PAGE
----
Right to work checks

As of 1 July 2021, employers face an increasingly complicated compliance burden relating to right to work checks following the end of free movement for EU nationals post-Brexit.

Since that date, EU nationals can no longer rely on their EU national passport as proof of their right to work, and the increasing complexity of the checks means that, more than ever, businesses need to make sure they understand their legal obligations and are carrying out the checks properly. If they fail to do so, they risk significant penalties and reputational damage. These risks apply to businesses of all sizes, including small family run businesses.

What are my legal obligations to check an employee’s right to work?

All employers in the UK have a responsibility to prevent illegal working. Employers have a legal responsibility to check all prospective employees have the legal right to work in the UK in the role in question before they start work.

As employers you must:

  • Comply with the Home Office’s Right to Work Checks Guidance on how to carry out right to work checks, ensuring the most up to date Guidance is used for each check;
  • Conduct follow up checks were necessary;
  • Keep proper records of the checks carried out for the duration of the employment and for two years afterwards;
  • Not employ anyone you know or have reasonable cause to believe is an illegal worker;
  • Comply with sponsor duties if you hold a sponsor licence permitting them to recruit overseas Skilled Workers; and
  • Not discriminate when carrying out the checks.

Where checks are carried out in line with Home Office guidance, you as an employer will benefit from a ‘statutory excuse” from any illegal working penalty. In other words, a business that has carried out these checks properly will not receive an illegal working penalty should the Home Office find illegal workers in the workforce.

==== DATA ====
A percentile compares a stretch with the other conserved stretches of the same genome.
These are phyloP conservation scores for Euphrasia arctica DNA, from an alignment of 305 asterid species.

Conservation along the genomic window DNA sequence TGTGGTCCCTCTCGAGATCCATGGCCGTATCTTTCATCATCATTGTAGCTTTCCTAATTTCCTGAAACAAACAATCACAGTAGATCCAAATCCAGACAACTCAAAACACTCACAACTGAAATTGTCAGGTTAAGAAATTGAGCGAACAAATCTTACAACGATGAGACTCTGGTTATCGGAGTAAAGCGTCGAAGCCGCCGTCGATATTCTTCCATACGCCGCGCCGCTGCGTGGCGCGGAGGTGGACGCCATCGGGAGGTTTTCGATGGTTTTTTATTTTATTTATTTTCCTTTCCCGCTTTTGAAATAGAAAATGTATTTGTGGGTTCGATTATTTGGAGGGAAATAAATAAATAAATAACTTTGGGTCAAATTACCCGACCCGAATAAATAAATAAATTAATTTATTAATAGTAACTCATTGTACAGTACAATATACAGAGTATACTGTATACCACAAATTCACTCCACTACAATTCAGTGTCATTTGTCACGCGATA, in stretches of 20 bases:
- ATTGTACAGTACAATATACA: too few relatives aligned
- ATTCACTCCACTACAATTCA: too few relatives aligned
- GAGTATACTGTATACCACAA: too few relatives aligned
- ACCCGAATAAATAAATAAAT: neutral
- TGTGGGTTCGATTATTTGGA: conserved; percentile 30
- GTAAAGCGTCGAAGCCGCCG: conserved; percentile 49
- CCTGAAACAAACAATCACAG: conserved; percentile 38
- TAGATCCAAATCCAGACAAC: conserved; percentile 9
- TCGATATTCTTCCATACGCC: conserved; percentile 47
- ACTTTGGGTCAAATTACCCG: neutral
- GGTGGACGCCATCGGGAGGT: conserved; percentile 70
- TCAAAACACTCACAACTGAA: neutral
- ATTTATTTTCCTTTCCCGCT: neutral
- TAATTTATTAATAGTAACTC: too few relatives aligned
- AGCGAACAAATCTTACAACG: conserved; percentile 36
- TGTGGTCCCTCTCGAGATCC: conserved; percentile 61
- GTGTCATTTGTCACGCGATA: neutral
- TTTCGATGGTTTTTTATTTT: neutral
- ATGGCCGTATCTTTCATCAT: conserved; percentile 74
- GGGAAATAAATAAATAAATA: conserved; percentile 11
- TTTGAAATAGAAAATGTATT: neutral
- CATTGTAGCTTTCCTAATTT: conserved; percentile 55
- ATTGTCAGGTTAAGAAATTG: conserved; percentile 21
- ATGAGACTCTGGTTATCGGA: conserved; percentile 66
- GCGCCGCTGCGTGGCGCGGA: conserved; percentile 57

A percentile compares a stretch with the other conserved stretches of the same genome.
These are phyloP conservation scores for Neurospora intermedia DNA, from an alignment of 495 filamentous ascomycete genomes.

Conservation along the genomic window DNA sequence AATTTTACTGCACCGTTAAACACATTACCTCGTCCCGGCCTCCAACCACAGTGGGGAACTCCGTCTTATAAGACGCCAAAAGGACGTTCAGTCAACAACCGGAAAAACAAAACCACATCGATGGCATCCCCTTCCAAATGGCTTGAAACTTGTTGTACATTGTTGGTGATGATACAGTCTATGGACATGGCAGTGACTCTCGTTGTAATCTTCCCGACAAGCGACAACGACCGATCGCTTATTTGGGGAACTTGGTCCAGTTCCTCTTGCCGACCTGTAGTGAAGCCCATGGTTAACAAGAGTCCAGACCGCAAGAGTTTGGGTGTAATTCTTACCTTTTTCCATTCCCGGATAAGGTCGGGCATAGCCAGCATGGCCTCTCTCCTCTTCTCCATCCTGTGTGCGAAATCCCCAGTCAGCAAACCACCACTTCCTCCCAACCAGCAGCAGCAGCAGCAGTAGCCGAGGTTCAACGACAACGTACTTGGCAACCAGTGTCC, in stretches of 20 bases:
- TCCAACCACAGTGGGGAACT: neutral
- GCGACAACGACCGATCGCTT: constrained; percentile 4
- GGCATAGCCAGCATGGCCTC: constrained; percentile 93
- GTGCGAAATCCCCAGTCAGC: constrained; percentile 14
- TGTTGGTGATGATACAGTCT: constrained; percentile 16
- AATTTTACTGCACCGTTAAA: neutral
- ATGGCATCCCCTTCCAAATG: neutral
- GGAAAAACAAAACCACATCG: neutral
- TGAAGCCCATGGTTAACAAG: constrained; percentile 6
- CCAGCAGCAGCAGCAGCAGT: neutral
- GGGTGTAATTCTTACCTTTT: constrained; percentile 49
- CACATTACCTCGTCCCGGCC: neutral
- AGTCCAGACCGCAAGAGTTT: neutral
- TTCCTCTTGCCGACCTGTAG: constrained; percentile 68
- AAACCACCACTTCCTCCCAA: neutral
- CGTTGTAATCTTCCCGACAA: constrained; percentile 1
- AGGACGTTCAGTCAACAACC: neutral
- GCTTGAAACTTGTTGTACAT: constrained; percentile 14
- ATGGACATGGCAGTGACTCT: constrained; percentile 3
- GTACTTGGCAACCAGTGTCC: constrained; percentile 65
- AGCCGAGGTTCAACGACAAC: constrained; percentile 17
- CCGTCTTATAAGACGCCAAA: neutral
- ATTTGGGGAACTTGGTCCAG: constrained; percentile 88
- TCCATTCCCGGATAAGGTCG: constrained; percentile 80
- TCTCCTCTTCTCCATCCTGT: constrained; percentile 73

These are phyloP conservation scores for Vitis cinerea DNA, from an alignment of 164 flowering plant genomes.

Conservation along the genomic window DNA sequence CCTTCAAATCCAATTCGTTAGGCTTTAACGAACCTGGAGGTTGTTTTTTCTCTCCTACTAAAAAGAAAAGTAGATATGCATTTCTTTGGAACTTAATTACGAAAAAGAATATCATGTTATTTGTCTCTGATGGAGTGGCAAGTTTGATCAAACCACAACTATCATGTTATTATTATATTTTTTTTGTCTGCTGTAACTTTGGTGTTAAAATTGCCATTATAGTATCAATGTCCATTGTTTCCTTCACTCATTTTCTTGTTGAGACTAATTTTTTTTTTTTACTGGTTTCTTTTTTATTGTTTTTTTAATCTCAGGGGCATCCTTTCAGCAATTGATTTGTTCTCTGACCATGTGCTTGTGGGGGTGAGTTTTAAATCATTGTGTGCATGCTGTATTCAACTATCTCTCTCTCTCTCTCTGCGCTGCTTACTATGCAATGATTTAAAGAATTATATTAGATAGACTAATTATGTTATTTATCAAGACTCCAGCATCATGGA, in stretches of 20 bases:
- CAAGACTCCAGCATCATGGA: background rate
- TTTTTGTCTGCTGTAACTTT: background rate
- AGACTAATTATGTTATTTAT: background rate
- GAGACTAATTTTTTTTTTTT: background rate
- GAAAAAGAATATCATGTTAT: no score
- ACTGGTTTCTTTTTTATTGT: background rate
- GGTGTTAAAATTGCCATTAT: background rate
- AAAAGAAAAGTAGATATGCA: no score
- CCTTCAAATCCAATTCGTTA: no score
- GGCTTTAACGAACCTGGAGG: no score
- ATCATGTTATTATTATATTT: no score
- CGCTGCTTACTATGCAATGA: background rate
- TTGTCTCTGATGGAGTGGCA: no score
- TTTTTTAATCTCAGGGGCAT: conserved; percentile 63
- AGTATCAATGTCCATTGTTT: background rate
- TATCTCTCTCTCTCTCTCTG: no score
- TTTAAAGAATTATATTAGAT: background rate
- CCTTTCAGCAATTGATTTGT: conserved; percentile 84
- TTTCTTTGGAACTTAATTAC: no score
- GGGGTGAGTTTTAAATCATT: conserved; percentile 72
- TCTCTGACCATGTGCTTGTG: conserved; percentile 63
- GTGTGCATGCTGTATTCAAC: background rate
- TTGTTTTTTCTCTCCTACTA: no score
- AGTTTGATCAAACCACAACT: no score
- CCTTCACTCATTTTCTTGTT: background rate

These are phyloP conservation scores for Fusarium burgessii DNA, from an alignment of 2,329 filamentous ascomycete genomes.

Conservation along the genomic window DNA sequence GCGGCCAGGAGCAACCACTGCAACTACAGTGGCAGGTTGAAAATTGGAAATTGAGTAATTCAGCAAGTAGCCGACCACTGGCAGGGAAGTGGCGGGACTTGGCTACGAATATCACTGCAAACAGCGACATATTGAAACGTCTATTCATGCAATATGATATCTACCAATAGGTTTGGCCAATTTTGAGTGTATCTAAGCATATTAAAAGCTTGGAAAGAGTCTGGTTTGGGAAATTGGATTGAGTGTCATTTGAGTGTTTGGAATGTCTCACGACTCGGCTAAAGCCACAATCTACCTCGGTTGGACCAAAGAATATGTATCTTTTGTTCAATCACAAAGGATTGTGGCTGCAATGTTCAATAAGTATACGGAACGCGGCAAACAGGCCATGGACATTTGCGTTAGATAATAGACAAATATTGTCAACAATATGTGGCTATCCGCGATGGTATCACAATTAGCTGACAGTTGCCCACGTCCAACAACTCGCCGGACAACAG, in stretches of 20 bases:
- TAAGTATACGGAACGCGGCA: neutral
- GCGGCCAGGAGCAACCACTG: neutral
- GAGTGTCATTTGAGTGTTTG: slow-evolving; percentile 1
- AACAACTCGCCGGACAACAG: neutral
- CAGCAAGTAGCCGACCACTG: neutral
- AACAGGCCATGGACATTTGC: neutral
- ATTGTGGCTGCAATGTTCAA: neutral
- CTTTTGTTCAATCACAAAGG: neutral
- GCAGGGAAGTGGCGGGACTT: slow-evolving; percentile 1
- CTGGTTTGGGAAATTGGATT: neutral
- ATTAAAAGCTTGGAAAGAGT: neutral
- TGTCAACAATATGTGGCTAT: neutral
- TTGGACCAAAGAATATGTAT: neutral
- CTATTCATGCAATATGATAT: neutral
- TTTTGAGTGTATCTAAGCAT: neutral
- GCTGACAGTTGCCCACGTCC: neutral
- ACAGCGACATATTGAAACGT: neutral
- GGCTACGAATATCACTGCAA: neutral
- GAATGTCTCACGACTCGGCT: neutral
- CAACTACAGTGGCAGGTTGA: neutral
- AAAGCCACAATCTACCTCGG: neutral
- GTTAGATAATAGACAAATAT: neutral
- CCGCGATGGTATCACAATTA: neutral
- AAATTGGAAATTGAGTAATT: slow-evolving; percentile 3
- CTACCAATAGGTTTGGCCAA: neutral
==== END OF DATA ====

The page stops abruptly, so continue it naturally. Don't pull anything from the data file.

Consequences of getting it wrong

Legally, the consequences of employing illegal workers are significant and can impact your business in a number of ways. Possible sanctions include:

  • A civil penalty fine imposed on your business of up to £20,000 per illegal worker.
  • In serious cases, a criminal conviction for the owners or directors of your business personally, carrying a prison sentence of up to five years and an unlimited fine for the business.
  • Closure of your business and a compliance order issued by the court;
  • Disqualification from being able to act as a director, which means restrictions on being able to hold directorships of any companies for as long as the disqualification lasts;
  • Your business may be prevented from sponsoring migrants – which means you will not be able to recruit talented individuals who might require sponsorship to work for the business;
  • Seizure of earnings made as a result of illegal working; and
  • Depending on the sector, your business may lose its licence to operate. For example, an illegal working penalty may result in the loss of a Gangmasters and Labour Abuse Authority licence. Similarly, businesses operating in the alcohol and late-night refreshment sector or the private hire vehicle and taxi sector, may lose their licences where illegal working is discovered.